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More Research Says Water Births Are As Safe As 'Land Births', But Experts Are Conflicted

Discussion in 'Gynaecology and Obstetrics' started by Mahmoud Abudeif, Dec 15, 2019.

  1. Mahmoud Abudeif

    Mahmoud Abudeif Golden Member

    Mar 5, 2019
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    New research from the United States suggests water births are just as safe for newborns as normal delivery, although the choice for expectant mothers isn't so clear cut.

    The concept of giving birth in a warm tub instead of a dry hospital bed has been growing in popularity the world over. But in some places, including the US, the practice remains highly controversial; doctors, midwives and hospitals continue to disagree over the evidence.

    While going through early contractions in the bathtub is generally considered safe and can reduce the time, stress and pain of labour, actually giving birth underwater is another matter.

    Today, evidence on the safety of water births is still limited and no large rigorous studies exist. In fact, most of the research so far has been mostly observational, and depending on where you live, expectant mothers are given completely different advice or no choice at all.

    Most retrospective studies have been published in Europe, whereas in the US, the research is largely anecdotal and involves a very small number of clinical cases, which are considered the lowest form of evidence.

    As a result, US doctors are wary of promoting the practice, and today, water births are an option in less than 10 percent of all maternity care facilities.

    In fact, in 2014 the American College of Obstetricians and Gynecologists (ACOG) and the American Academy of Pediatrics (AAP) issued a joint warning, advising strongly against allowing women to remain in the bathtub after the first stage of labour unless they were part of a clinical study.

    But others argue that might be too cautious an approach. Since then, several randomised large studies in the US have found this practice is perfectly safe for the mother and the baby.

    When researchers from the University of Michigan analysed 397 water births and 2,025 'land' births from two midwifery practices, they found no difference in risk for either the mother or the child.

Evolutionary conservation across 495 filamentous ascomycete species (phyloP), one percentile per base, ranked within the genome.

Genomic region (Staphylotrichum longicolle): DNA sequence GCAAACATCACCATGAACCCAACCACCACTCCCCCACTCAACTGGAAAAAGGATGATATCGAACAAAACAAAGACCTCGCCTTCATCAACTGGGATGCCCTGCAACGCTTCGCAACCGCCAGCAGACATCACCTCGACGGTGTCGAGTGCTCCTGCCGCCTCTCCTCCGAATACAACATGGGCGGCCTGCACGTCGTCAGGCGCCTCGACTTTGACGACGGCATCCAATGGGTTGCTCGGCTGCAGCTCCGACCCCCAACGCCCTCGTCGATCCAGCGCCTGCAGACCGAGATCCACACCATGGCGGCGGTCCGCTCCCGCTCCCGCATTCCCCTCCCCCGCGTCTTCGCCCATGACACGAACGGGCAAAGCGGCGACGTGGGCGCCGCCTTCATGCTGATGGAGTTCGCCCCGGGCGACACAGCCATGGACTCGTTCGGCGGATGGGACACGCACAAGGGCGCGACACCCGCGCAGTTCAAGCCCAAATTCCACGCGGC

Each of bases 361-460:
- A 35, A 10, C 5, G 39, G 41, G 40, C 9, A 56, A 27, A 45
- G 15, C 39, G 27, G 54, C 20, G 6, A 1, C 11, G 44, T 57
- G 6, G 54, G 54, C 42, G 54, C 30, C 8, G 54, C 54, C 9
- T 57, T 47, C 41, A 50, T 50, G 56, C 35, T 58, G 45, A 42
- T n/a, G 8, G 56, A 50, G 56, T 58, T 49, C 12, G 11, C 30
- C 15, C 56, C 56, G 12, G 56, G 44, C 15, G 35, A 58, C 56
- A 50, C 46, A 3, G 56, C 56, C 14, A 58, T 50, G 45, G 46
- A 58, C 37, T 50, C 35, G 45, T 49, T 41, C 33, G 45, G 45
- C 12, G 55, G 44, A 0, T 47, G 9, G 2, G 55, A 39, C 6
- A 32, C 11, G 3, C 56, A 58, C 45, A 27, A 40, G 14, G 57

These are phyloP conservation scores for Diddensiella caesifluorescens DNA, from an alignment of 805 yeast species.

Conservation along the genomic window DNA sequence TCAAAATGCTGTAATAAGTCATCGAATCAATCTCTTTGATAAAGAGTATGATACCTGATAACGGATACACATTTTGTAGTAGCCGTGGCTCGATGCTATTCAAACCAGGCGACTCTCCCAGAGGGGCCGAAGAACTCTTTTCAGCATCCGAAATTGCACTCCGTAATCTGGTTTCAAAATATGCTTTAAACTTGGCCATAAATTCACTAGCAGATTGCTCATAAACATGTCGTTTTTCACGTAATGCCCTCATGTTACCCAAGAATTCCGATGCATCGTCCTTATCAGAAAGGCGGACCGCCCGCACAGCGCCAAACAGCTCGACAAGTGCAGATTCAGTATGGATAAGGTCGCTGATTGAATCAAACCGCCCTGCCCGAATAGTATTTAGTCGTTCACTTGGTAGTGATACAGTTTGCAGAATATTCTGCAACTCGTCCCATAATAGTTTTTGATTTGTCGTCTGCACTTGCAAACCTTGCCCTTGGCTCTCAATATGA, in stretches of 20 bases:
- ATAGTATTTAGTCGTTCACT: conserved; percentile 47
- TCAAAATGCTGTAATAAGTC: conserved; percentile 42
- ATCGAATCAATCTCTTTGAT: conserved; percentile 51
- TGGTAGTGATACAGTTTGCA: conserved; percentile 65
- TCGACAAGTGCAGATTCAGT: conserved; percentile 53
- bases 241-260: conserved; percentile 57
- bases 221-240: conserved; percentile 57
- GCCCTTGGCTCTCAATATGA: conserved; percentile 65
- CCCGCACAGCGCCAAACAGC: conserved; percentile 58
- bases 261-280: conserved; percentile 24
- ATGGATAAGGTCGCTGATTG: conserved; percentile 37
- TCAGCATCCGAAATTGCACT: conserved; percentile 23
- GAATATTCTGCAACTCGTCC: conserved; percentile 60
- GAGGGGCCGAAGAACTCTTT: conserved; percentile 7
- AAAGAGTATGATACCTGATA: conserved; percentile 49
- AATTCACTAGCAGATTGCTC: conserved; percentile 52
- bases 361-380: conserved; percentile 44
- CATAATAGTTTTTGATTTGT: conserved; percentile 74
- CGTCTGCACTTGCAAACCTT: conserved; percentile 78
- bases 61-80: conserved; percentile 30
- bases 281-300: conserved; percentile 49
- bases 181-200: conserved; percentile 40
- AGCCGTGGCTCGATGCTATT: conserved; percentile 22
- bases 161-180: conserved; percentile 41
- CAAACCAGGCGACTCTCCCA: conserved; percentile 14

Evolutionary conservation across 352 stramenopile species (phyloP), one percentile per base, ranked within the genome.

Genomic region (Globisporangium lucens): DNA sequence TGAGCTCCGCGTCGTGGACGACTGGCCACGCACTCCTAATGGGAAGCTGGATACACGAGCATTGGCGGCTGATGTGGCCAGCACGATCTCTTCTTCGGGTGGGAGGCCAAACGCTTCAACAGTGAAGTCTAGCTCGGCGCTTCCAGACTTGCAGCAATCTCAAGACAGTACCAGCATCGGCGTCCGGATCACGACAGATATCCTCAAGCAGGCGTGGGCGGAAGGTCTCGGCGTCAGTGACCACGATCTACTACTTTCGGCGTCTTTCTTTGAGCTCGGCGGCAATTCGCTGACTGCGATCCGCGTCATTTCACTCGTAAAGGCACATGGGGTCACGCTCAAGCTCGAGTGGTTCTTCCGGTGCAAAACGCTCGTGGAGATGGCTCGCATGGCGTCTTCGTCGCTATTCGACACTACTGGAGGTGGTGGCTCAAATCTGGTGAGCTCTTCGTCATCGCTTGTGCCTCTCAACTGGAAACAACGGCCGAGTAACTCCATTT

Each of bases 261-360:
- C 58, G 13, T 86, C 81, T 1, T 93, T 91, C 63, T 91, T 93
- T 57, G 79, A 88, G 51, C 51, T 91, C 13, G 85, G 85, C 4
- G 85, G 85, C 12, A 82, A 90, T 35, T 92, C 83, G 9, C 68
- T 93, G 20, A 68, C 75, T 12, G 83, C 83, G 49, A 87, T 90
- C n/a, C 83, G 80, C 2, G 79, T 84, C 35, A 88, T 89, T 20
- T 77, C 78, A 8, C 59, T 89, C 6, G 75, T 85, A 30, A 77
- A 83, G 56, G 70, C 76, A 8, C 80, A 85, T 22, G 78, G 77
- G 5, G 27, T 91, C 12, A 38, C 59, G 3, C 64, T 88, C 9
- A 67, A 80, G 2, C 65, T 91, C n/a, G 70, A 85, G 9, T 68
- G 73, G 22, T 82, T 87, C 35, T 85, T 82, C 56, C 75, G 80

Mothers in the water group actually sustained fewer first- and second-degree tears in their birth canal, while newborns were no more likely to enter the intensive care unit or score lower on basic development tests.

    "The long and short of it is that if you use proper techniques .. the outcomes are very good," says Lisa Kane Low, who researches evidence based care practices during childbirth at of U-M.

    "They mirror what we see in international studies of water birth."

    Unlike US organisations, global health groups like the Royal College of Obstetricians and Gynaecologists (RCOG) and the Royal College of Midwives (RCM) support water births for healthy women, as long as they are fully informed of the risks, such as infection or umbilical cord tearing.

    According to randomised studies in China, Iran, Australia, South Africa and Europe, however, these risks occur rarely with the right practices.

    The University of Michigan study had a sample size too small to pick up on these rare risks. According to some researchers, at least 1,000 people in each group would have a better change of detecting such dangers. However, it does suggest that for most healthy mothers, water births aren't an issue.

    Prior to these findings, the largest study in the US found that while home water births do not put the newborn at risk, they could increase genital tract trauma, although it's hard to pin this on an exact cause.

    Tears in the genital tract after childbirth can be influenced by a mother's age, how long they pushed for, the size of their babies, and the position they birthed them in.

    While some trials have found no difference in tears between water births and land births, others have found an increased risk in warm water, or a decreased risk in warm water. To make things even more difficult, it's also hard to split up the advantages of simply labouring in water versus birthing in water.

    An unpublished randomised trial in South Africa had 60 women birth in water without actually labouring in water. And in the end, this group experienced less pain than those who birthed on land with no difference in overall trauma to the birth canal.

    Still, only a handful of randomised trials have been conducted in total, probably in part because mothers who really want to have water births are unlikely to risk being thrown in a control group.

    More research on this topic is clearly needed, but the authors of the new study say there's enough evidence at the moment to safely allow mothers the choice of a water birth.

    "Given the current state of the science surrounding safety of water birth, the suspension of access to water birth in the hospital setting because of the absence of a clinical trial is unwarranted," they write.

    "Consistent with other care options and interventions during childbirth, families can be supported to make informed choices about what best safely meets their needs."

    The study was published in Birth.


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